Beauty in the Barrens

Target Species: Texas Saxifrage (Micranthes texana)

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Texas Saxifrage

Some reading this may wonder why I chose to include this tiny, not particularly showy flower on my 2017 species list.  I have always been fascinated with rare, unique ecological communities and the flora and fauna that reside in them.  The Texas Saxifrage grows in some particularly unique communities.  It tends to prefer places with harsh soil conditions that create an environment where most plants would struggle to survive.  By utilizing these habitats it helps avoid competition from other plant species that would try to monopolize its resources.  In the Pineywoods of East Texas it has been recorded in two particularly interesting communities: Catahoula Barrens and Weches Glades.

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Texas Saxifrage

I set out to find this species alone.  And while I missed Carolina’s company, I treasure alone time in nature.  It is far and away the best way for me to clear my head and put things in perspective.  On a warm, mostly sunny February day I set out to an extensive Catahoula Barren less than an hour from home.  Catahoula Barrens were probably never abundant on the landscape.  They occur on coarse, shallow soils over the Catahoula formation.  These soils are acidic, and often high in aluminum content.  Taken together these conditions are not favorable for tree growth.  That is not to say, however, that trees do not occur here.  Widely scattered Longleaf Pines, and Bluejack and Blackjack Oaks can be found as stunted, gnarled versions of their counterparts elsewhere.  An old growth Longleaf Pine here, for example, may be little more than 10 inches across and thirty feet tall.

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Typical Catahoula Barren.  I captured this image in July, 2016.

Catahoula Barrens are home to a rich, diverse flora that is not observed anywhere else in East Texas.  Many of these species are globally rare, and others are rare in the state.  Typical species include Nuttall’s Rayless Goldenrod (Bigelowia nuttallii), Yellow Hedge-Hyssop (Gratiola flava), Least Daisy (Chaetopappa asteroids), San Saba Pinweed (Lechea san-sabeana), Maryland Milkwort (Polygala mariana), Smooth Phacelia (Phacelia glabra), Barbara’s Buttons (Marshallia caespitosa), Sunbright (Phemeranthus parviflorus) and Blazing Star (Liatris mucronata).  Rare species found here include Texas Sunnybells (Schoenolirion wrightii), Navasota Fox Glove (Agalinis navasotensis), Gulf Blazing Star (Liatris tenuis), and Texas Saxifrage.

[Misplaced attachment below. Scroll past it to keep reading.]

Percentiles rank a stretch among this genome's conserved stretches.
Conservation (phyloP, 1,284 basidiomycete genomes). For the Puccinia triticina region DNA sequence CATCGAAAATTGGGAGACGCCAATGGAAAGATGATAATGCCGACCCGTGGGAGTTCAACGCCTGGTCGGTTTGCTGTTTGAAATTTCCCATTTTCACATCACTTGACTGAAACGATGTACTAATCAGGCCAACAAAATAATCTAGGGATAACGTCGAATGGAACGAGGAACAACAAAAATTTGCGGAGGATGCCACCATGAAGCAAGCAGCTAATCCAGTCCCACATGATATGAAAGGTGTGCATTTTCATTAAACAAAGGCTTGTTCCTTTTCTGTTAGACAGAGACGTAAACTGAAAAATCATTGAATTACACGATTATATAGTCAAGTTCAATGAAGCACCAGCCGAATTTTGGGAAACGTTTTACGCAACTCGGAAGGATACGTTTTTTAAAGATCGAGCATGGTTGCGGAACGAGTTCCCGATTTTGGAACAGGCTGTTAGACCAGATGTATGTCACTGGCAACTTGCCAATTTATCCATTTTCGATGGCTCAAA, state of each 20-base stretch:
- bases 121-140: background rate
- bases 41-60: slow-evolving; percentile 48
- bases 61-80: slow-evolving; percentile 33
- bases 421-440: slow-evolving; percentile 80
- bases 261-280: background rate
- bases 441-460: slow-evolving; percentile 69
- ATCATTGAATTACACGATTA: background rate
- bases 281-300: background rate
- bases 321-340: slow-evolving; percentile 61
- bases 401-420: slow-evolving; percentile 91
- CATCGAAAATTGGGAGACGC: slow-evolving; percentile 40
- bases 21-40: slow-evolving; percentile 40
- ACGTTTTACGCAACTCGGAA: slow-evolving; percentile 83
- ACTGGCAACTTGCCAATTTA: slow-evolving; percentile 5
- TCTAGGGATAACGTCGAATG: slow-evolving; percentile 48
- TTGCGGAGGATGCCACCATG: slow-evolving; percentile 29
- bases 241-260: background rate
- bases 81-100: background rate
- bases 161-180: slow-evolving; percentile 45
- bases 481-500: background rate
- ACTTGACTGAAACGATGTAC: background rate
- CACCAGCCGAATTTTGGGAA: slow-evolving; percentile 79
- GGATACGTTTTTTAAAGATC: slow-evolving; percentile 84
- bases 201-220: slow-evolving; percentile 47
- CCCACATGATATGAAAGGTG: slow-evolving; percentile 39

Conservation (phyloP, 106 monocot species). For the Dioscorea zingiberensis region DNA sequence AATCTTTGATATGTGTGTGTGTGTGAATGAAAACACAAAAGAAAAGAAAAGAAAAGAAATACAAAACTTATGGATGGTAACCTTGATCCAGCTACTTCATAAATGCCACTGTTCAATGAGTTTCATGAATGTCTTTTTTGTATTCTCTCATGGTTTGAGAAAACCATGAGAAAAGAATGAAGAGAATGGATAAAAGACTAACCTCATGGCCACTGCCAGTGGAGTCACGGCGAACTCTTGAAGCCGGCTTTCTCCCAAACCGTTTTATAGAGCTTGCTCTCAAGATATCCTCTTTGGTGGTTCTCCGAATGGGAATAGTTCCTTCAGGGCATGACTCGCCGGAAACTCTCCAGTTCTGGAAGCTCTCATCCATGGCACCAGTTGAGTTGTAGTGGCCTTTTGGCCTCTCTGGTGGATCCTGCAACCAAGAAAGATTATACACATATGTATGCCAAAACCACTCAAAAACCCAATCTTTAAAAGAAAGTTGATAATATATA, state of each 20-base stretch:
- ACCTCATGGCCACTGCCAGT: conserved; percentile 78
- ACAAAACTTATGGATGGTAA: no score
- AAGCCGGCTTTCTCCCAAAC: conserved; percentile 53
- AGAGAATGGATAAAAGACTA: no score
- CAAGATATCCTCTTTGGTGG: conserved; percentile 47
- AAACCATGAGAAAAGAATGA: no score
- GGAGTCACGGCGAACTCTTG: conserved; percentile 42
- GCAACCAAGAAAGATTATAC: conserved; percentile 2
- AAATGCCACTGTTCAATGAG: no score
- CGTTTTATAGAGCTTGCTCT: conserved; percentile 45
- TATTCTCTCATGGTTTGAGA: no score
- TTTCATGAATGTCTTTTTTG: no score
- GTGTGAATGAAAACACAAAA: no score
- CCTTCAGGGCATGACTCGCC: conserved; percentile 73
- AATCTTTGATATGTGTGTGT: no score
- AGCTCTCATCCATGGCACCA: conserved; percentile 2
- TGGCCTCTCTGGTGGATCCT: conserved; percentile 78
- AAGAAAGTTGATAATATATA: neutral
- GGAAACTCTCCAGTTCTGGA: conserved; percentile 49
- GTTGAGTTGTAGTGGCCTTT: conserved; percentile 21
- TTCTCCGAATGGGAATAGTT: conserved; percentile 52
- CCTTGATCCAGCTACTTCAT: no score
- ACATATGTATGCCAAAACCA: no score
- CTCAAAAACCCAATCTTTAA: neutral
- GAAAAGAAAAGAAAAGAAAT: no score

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Texas Saxifrage

I had visited this Catahoula Boulder many times in the past, but never so early in the year.  I worried that these miniscule plants would be elusive, however it didn’t take me long to find them among the dried grasses and fallen oak leaves.  Though tiny, I find the flowers of Micranthes texana to be quite beautiful.  Their tiny size, however makes photographing them a real challenge.  The slightest breeze makes focusing on the anthers, a standard practice of wildflower photography, almost impossible.

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Texas Saxifrage

After spending some time with this remarkable plant, I set out to see what else might be blooming in the barrens.  As one might expect so early in the year, blooms were sparse, however I was able to locate a few other wildflowers in the area.  I observed several Carolina Anemone (Anemone caroliniana) blooms on the barren’s margins.

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Carolina Anemone

Yellow Hedge-Hyssop is endemic to eastern Texas and extreme western Louisiana.  This tiny plant is scarcely 3 inches tall, and if it weren’t for its propensity to grow on exposed Catahoula boulders, it would be all but invisible.

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Yellow Hedge-Hyssop

After spending the afternoon in the barren I ventured over to the adjacent longleaf pine savannah.  Here I sat and watched a colony of Texas Leafcutter Ants (Atta texana) busily tending to their maze of subterranean tunnels and chambers, and harvesting bits of leaves by the thousands.  They do not actually consume the leaves, but rather store them in an underground chamber to cultivate a fungus that will feed the colony.  I have always been fascinated with these invertebrates, and usually try my luck at photographing them every year.  It is a challenge, but the results can be extremely rewarding.

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Texas Leafcutter Ant

With another 2017 target under my belt, I left the woods to return to civilization, if only to plan and ponder my next opportunity to escape it.

 

 

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2 thoughts on “Beauty in the Barrens

  1. Pingback: February – Chronicles of an Early Spring – A Naturalist's Journey

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